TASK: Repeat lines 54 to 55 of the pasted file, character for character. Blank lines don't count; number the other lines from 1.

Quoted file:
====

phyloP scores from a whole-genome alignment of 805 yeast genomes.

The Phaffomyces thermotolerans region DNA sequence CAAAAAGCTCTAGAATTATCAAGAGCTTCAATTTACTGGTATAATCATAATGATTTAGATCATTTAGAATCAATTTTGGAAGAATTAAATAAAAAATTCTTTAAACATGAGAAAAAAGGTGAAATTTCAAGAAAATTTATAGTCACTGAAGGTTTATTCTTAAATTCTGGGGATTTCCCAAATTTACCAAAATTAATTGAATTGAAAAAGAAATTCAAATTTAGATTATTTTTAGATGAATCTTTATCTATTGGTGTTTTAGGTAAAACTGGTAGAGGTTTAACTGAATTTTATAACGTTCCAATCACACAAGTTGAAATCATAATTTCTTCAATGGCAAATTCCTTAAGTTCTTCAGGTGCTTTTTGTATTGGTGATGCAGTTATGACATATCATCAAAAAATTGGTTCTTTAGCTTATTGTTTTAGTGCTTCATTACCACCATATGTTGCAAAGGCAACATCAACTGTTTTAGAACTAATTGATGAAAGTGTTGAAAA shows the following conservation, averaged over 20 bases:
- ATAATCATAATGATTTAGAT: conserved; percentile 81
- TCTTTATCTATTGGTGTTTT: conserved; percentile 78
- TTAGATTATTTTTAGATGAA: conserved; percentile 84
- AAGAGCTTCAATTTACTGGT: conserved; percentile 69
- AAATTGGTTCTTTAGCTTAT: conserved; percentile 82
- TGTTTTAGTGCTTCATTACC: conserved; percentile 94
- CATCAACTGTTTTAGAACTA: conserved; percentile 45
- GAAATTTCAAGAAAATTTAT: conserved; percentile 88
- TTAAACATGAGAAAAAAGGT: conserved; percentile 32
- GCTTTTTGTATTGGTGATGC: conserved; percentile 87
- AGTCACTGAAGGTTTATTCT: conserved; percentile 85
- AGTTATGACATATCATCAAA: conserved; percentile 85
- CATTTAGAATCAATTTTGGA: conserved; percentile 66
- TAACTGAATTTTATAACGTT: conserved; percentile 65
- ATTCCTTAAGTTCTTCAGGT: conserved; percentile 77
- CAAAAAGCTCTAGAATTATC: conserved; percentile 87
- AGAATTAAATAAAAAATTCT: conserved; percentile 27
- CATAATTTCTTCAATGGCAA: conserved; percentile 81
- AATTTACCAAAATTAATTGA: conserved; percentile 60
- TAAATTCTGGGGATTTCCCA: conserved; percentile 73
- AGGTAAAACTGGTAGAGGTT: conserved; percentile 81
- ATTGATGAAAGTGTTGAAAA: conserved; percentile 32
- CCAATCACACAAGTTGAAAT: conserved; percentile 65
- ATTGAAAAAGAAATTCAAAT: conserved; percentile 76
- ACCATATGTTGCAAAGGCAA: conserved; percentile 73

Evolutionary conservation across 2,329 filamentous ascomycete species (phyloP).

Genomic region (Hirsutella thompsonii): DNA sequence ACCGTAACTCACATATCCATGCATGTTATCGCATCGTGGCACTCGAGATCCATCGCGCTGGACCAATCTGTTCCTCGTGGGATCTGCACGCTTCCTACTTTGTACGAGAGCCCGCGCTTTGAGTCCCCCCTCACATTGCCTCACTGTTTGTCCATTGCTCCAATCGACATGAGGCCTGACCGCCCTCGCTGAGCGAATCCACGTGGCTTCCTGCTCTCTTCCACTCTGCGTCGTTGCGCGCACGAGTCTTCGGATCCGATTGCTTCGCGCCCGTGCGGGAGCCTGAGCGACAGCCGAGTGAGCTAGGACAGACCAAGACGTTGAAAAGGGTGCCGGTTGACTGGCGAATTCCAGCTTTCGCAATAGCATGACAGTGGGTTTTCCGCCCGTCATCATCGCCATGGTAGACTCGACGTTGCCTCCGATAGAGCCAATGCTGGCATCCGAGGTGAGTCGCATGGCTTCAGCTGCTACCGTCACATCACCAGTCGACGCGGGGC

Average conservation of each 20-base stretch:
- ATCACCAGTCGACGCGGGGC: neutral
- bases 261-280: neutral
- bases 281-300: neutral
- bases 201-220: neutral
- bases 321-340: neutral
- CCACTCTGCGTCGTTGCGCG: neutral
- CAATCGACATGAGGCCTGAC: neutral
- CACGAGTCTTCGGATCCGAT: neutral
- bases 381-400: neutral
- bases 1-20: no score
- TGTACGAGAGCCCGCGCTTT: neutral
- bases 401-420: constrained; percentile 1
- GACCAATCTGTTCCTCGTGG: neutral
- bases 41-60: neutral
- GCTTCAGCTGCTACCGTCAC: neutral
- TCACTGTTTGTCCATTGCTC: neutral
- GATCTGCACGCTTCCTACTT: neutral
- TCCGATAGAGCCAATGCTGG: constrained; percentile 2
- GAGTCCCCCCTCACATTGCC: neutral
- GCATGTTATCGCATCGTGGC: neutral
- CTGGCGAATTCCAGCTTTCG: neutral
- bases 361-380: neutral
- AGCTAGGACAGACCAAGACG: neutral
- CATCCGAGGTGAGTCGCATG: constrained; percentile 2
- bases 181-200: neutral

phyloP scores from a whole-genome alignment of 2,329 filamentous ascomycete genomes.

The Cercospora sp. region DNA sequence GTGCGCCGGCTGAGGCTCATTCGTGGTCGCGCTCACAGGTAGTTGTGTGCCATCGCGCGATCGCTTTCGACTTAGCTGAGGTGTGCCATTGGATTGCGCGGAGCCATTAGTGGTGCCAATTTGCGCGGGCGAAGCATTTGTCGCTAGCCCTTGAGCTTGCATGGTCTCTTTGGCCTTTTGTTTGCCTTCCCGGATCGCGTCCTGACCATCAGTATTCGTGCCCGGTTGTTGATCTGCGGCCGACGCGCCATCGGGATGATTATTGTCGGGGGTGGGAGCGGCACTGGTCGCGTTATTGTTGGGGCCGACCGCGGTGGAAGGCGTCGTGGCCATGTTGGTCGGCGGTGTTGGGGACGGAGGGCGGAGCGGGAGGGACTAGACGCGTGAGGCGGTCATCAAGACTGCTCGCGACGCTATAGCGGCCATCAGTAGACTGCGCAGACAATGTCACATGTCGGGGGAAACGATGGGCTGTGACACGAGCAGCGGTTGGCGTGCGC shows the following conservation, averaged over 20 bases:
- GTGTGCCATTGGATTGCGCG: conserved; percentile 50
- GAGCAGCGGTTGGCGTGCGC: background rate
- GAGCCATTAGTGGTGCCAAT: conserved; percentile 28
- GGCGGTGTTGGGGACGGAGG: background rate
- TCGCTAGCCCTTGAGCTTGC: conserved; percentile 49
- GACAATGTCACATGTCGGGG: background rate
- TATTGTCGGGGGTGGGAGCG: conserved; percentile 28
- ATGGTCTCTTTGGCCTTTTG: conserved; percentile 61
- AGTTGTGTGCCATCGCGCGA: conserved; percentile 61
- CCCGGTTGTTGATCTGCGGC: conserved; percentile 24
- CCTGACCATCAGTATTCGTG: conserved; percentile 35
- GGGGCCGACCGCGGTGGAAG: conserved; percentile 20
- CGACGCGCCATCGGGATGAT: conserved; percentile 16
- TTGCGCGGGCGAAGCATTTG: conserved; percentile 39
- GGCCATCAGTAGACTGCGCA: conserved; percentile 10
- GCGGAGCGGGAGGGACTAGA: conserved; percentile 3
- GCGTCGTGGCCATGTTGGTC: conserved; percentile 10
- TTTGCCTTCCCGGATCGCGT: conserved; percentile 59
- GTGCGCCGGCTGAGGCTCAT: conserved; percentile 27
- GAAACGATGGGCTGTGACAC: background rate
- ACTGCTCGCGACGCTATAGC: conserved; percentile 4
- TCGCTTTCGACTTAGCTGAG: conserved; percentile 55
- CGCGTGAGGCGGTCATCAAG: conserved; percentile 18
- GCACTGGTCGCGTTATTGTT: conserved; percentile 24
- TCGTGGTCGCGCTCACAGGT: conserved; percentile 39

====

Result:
- CATCCGAGGTGAGTCGCATG: constrained; percentile 2
- bases 181-200: neutral